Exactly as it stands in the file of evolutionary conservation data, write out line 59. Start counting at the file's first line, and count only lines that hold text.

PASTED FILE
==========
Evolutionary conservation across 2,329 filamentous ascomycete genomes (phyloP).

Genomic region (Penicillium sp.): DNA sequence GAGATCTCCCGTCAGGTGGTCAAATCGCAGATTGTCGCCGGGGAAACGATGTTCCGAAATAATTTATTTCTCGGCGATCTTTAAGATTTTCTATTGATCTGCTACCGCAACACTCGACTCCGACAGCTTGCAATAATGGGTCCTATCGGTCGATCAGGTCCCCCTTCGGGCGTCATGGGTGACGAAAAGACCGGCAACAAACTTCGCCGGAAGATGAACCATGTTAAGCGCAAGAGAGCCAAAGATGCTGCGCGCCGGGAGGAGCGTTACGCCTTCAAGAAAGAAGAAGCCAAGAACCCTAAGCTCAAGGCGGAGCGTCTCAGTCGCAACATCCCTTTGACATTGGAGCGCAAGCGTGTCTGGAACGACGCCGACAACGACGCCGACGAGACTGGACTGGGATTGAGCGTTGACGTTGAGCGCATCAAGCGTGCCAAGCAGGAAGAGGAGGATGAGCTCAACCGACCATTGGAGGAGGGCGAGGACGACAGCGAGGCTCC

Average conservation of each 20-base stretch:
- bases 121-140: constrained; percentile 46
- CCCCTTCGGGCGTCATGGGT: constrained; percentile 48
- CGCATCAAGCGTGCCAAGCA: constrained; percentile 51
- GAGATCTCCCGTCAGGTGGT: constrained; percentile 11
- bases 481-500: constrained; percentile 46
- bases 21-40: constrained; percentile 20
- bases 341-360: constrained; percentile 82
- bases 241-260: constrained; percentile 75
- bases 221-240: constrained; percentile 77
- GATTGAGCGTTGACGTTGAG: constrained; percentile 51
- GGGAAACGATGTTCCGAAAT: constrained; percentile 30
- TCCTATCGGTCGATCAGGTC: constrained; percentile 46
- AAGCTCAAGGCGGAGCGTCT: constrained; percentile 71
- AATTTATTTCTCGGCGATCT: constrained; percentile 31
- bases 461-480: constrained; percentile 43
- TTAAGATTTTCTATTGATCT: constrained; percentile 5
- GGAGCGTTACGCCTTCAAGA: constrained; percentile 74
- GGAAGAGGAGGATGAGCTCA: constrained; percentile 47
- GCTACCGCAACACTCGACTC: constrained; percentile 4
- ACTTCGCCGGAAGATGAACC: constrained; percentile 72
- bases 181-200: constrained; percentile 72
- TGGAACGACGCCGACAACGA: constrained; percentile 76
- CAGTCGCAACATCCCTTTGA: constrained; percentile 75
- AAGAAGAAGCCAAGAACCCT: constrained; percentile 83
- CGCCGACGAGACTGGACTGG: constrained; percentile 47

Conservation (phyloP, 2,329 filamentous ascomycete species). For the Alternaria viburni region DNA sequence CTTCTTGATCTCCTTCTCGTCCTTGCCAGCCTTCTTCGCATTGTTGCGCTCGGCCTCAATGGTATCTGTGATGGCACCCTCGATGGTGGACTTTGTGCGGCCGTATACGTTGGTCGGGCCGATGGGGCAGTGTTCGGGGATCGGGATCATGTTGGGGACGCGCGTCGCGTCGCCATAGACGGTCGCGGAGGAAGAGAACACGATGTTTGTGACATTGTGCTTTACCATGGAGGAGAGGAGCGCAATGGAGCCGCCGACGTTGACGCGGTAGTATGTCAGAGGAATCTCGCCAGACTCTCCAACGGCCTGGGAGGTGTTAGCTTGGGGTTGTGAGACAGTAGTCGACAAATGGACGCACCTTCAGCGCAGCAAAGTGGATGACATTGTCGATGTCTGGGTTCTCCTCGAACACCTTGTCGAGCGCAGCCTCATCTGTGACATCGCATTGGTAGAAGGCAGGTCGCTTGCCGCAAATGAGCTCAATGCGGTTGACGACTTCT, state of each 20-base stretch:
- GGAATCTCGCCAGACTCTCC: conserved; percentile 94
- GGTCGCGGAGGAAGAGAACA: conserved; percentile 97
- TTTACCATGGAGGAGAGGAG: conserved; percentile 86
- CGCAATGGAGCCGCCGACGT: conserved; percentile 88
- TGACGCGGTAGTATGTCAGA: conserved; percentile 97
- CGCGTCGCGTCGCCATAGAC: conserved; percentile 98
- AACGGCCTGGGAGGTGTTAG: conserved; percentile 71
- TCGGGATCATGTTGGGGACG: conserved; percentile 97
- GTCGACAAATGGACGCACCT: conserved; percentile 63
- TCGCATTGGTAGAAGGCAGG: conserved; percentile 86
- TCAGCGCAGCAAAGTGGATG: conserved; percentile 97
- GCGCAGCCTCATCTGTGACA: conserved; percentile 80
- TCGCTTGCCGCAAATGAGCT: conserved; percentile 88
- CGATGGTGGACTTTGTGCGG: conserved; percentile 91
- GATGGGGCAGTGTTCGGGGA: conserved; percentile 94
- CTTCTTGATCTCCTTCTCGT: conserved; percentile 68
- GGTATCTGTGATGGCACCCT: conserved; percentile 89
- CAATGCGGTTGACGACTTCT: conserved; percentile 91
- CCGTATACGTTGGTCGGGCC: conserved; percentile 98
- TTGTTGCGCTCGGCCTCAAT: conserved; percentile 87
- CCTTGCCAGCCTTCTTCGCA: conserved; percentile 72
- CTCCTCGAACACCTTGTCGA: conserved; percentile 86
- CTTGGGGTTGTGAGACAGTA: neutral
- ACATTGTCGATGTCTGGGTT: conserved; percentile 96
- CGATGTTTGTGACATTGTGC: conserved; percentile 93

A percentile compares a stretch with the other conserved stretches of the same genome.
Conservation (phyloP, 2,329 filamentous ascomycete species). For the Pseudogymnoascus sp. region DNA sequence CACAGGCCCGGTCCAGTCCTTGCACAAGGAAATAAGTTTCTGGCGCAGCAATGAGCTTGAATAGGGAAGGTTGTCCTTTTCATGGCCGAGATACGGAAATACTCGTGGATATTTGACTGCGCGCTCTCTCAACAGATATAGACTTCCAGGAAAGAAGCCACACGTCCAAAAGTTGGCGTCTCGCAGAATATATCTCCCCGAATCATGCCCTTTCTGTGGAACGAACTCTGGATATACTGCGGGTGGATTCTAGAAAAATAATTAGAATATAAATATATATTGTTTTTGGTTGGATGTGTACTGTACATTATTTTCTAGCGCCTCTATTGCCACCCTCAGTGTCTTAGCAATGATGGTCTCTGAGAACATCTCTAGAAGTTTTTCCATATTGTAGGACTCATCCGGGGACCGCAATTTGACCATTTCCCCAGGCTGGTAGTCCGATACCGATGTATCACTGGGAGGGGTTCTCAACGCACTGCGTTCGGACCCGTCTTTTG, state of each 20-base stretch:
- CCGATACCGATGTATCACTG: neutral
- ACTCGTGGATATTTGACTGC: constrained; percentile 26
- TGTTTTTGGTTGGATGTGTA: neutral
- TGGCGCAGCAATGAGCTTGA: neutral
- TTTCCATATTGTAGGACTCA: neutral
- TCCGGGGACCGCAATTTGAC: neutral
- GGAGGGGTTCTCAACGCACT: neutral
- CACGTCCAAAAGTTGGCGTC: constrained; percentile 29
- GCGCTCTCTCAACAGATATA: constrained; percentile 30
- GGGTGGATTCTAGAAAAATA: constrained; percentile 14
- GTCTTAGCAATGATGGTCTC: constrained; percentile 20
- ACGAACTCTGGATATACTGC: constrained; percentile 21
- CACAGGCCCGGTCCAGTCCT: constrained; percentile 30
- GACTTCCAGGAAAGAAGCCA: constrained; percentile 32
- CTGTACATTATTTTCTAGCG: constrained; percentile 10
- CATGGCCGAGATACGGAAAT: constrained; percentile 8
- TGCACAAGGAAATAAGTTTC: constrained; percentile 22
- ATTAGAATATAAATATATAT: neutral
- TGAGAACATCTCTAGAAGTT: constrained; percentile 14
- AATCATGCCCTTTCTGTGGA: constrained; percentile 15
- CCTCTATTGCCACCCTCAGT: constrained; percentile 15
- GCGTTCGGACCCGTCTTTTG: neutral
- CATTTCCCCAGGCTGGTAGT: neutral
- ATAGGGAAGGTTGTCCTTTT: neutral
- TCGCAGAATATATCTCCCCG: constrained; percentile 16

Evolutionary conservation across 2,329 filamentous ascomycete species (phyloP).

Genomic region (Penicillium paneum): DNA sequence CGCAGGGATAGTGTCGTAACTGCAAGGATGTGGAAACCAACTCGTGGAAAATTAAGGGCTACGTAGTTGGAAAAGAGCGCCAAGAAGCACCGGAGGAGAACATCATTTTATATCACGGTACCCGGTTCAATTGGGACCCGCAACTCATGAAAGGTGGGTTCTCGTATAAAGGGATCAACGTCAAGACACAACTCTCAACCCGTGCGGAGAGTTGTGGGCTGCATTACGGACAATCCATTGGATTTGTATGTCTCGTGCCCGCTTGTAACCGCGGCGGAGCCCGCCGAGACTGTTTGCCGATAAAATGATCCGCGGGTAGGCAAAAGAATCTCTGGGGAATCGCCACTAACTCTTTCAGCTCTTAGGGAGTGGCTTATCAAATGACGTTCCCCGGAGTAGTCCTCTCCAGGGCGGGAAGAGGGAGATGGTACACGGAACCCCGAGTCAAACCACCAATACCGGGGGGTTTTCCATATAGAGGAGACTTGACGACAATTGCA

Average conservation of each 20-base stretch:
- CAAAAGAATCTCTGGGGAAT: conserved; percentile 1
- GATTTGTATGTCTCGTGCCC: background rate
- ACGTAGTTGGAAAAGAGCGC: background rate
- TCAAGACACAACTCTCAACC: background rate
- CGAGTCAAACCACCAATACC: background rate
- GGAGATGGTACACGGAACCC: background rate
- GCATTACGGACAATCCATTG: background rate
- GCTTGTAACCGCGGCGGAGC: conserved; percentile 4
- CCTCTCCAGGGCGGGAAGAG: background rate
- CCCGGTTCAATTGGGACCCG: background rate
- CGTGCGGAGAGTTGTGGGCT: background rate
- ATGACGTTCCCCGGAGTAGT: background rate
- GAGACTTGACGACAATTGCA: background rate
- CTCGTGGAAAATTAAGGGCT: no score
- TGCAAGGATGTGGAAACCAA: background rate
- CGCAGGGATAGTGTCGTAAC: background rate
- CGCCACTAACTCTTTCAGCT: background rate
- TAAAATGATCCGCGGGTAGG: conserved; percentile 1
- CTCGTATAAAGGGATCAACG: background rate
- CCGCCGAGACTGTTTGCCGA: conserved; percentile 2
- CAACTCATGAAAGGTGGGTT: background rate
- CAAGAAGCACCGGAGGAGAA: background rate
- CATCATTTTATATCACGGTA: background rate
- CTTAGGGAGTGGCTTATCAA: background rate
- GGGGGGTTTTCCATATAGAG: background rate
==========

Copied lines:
- TGTTTTTGGTTGGATGTGTA: neutral